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Common sense for visual reasoning tasks

Kovashka, Adriana (2020) Common sense for visual reasoning tasks. In: Pitt Momentum Fund 2020, University of Pittsburgh, Pittsburgh, Pa. (Unpublished)


When autonomous or semi-autonomous agents are used to assist blind, disabled, or aging users, these agents will need to apply common-sense in potentially life-or-death situations. For example, an agent might be asked to fetch water for its short-of-breath owner, and not see any cups in sight; a human would guess that time is of the essence and pouring water in a bowl is acceptable, but a machine agent would not draw this conclusion, and would lose time in a critical situation. Beyond daily experiences, reasoning is also important for correctly interpreting today’s increasingly influential and complex media. Because the media targets human audiences, it assumes the ability for common-sense reasoning. For example, a human can infer that a person buying flowers while dressed in a suit could likely be going either to a date, or to a funeral; thus, a film could only imply where someone is going, and does not need to state this explicitly. An image in a news article showing children near a chainlink fence implies these children are likely either refugees or prisoners. Computer vision systems lack the ability to reason in a structured manner and make the above inferences. Some recent methods complement algorithms with limited reasoning capabilities based on external knowledge captured in graphs. However, these methods have struggled to show large benefits due to the external knowledge used, even in situations like broad, “AI-complete” question-answering where intuitively external knowledge should help. We argue this is because reasoning has been approached as predicting single-hop shortcut connections between image and outputs. In other words, existing methods perform reasoning in a simplistic fashion, using straightforward adaptations of classification approaches. We propose two techniques to unleash the benefits of proper reasoning with external information, i.e. information complementary to that found in the labeled dataset for the target task. First, we prevent the model from looking for easy give-aways and shortcuts between image and answers, which prevents the model from learning to reason in generalizable fashion. Second, we enable the model to find a multi-hop path between image and answers, which mimics how humans reason through a set of inference steps. We believe our initial exploration of these two directions will shed light on significantly more promising approaches to visual reasoning than what is currently possible.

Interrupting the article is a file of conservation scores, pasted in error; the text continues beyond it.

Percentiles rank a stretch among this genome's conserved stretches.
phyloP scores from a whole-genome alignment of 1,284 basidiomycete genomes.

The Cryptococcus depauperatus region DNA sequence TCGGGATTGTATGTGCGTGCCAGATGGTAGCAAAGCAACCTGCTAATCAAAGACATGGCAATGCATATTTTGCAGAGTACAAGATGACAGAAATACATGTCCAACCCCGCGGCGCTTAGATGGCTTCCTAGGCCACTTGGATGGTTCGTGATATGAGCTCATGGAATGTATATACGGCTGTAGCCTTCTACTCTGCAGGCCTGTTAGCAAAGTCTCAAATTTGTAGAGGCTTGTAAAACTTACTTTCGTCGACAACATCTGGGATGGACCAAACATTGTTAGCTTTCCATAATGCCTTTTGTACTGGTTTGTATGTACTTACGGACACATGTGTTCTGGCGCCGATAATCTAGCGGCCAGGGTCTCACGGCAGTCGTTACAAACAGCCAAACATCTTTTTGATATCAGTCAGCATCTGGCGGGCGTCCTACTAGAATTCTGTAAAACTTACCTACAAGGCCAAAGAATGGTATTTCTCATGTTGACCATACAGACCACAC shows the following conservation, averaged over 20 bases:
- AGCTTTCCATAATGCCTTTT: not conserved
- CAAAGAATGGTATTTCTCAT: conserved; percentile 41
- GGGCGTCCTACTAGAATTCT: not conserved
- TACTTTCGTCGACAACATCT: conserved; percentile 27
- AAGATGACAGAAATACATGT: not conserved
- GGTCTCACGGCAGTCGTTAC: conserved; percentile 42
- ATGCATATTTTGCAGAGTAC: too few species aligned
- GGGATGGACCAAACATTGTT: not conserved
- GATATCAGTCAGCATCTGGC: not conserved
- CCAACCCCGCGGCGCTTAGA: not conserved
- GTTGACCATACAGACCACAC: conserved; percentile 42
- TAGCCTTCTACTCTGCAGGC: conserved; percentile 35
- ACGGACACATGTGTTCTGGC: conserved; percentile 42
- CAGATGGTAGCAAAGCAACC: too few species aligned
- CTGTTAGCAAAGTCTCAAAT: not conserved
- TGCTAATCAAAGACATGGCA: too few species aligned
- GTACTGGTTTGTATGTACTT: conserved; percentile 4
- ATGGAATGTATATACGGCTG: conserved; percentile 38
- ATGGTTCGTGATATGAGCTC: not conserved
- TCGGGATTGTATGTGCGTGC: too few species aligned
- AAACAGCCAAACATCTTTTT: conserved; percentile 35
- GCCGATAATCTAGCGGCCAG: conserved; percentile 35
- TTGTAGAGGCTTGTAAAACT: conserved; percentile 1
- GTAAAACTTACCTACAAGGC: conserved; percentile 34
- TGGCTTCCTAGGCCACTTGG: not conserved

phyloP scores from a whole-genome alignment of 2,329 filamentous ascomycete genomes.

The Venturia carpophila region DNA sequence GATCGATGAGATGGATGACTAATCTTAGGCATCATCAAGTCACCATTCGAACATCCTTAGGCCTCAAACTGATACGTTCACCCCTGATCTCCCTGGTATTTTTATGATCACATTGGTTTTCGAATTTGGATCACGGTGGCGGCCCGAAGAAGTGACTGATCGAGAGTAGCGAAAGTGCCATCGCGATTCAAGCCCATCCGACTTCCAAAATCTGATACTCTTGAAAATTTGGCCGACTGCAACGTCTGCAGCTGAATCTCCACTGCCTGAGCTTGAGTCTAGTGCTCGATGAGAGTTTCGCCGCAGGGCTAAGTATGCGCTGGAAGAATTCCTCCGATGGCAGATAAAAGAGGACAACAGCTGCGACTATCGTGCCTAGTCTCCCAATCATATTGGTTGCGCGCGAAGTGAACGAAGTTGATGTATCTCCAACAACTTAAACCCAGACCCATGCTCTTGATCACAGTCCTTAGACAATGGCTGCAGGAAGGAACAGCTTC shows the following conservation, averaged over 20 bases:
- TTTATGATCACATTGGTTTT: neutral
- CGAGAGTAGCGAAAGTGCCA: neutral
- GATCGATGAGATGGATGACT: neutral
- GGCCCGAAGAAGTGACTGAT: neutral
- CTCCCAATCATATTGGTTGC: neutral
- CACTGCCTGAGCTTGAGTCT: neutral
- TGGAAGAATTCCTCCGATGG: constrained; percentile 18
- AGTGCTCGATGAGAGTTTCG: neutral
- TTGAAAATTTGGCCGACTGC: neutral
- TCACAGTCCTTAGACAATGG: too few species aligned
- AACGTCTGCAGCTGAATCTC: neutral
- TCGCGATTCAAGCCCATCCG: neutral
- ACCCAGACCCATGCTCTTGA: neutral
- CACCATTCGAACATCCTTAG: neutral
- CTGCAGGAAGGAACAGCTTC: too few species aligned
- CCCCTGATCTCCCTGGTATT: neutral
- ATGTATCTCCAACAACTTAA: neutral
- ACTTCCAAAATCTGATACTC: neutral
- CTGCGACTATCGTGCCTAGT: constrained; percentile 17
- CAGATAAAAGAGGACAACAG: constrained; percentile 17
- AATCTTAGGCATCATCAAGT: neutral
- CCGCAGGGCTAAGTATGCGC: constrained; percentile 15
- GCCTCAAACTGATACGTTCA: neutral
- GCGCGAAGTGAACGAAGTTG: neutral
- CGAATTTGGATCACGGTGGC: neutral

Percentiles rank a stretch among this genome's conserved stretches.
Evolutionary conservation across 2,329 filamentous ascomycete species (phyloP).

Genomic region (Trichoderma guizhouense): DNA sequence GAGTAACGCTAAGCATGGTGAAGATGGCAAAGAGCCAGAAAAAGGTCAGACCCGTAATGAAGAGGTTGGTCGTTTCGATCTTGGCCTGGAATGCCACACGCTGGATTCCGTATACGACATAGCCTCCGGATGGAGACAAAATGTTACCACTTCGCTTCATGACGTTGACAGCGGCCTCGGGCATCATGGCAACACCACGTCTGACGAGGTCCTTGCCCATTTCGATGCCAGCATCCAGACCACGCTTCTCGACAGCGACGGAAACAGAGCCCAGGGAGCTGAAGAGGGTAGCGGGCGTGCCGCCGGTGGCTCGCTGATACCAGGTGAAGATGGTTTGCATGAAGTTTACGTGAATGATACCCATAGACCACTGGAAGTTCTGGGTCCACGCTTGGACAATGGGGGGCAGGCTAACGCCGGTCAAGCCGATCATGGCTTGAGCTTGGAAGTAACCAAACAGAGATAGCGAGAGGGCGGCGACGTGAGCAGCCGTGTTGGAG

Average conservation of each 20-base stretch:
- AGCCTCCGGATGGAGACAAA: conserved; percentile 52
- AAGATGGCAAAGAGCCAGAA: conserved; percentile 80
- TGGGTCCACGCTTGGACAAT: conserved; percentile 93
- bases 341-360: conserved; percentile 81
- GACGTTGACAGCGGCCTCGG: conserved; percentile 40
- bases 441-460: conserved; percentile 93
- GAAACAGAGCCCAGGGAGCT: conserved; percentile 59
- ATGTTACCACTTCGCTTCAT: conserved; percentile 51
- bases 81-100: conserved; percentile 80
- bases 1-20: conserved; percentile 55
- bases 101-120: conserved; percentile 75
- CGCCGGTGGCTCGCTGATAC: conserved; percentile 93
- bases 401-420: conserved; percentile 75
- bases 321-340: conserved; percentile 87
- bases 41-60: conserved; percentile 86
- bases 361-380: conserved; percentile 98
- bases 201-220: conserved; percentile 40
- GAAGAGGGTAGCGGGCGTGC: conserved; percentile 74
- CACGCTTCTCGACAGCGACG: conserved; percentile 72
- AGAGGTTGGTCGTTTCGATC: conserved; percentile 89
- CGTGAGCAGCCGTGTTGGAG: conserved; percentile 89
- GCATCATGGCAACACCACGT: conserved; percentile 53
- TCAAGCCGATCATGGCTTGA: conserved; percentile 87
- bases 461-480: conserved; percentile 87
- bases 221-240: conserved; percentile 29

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Item Type: Conference or Workshop Item (Poster)
Status: Unpublished
CreatorsEmailPitt UsernameORCID
Kovashka, Adrianakovashka@pitt.edukovashka0000-0003-1901-9660
Centers: Other Centers, Institutes, Offices, or Units > Office of Sponsored Research > Pitt Momentum Fund
Date: 2020
Event Title: Pitt Momentum Fund 2020
Event Type: Other
DOI or Unique Handle: 10.18117/ca3d-q397
Schools and Programs: School of Computing and Information > Computer Science
Refereed: No
Date Deposited: 24 Feb 2020 17:08
Last Modified: 24 Feb 2020 18:13


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